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Pongal 2022: Date, history, importance and significance

Pongal 2022 Date, History, Importance and Significance: Pongal is one of the biggest harvest festivals in India, along with Makar Sankranti.

PongalPongal 2022: Happy Pongal to you! (Designed by Gargi Singh)

Pongal 2022 Date, History, Importance and Significance: Pongal is one of India’s most popular festivals, which is widely celebrated by the Tamil community across the globe. Celebrated in the Tai month of the Tamil solar calendar, the multi-day festival is one of the biggest harvest festivals, along with Makar Sankranti. The four-day event, dedicated to the Sun God, marks the beginning of Uttarayan, the sun’s journey northward.


This year, Pongal will be observed from January 14-17, 2022, according to the Gregorian calendar. The first day is celebrated as Thai Pongal.

This festival is named after the traditional sweet dish Pongal (“boiling over”) made with rice boiled in milk with jaggery. It is first offered to the gods and goddesses and then enjoyed by the family. The the origin of the Pongal dish can be traced back to the Chola period; it appears in a lot of texts and inscriptions.

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It is believed that Lord Shiva once sent his bull, Basava, to the world to remind people that they should eat once a month, get an oil massage, and bathe every day. Basava made the mistake of recommending that everyone take an oil bath once a day and eat every day. Lord Shiva became so upset that he banished Basava to Earth for all eternity in order to help the inhabitants of Earth produce more food. This is thought to be the reason behind cattle’s presence on Earth.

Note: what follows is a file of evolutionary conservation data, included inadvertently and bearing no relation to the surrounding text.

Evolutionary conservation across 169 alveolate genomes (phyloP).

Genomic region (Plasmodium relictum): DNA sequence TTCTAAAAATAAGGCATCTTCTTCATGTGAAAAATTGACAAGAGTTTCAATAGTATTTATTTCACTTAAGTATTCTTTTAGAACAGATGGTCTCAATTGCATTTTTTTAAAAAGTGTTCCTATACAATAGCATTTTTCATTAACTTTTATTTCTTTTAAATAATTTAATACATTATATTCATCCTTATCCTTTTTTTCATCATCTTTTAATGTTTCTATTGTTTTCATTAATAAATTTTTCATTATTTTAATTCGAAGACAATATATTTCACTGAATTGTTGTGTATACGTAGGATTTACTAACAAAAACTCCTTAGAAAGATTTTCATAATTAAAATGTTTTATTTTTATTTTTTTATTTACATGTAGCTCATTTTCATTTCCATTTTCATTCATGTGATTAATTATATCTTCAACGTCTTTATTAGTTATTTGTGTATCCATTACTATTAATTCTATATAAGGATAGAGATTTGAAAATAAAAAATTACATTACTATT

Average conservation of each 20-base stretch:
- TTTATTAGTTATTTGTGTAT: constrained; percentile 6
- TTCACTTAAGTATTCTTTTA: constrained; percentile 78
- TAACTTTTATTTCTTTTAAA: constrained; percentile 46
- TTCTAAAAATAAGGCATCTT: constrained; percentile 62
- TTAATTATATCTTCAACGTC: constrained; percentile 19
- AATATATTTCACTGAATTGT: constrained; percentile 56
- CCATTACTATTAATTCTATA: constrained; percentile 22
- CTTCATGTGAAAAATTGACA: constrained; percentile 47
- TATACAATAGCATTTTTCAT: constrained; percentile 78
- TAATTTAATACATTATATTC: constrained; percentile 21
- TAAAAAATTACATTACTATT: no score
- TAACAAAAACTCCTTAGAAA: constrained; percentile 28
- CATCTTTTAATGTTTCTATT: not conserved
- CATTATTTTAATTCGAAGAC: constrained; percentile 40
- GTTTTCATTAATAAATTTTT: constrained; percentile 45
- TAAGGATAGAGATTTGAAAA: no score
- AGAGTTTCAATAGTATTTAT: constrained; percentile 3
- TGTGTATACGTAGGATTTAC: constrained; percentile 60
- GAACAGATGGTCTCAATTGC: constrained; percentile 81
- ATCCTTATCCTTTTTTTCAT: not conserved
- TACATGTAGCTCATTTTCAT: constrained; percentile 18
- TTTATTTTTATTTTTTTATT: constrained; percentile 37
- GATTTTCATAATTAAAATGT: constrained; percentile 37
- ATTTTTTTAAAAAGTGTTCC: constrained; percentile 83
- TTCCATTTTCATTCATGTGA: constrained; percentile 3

In the other story, according to mythology, Lord Krishna recognised Lord Indra’s arrogance and asked the people of Gokul to stop worshipping him. This enraged Indra, who started torrential rains for three days on the Gokula village. The Govardhan Parvat was subsequently lifted by Lord Krishna on his little finger, and all the inhabitants were saved. Indra recognised Krishna’s power as a result of this, and understood his error. Finally, he brought the rain to a halt and begged Krishna’s pardon.


This celebration is all about expressing gratitude to the natural elements that help us exist, therefore farmers honour the rain, sun, and animals, which are all necessary for farming. People perform a puja on this day, and also visit their family and friends.


Pongal conveys the notion of letting go of the past and welcoming new beginnings. It is believed that receiving the Sun’s blessings results in  good crop, as well as prosperity and happiness in people’s lives. The celebrations run for four days, each with its own importance.


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First published on: 13-01-2022 at 15:00 IST
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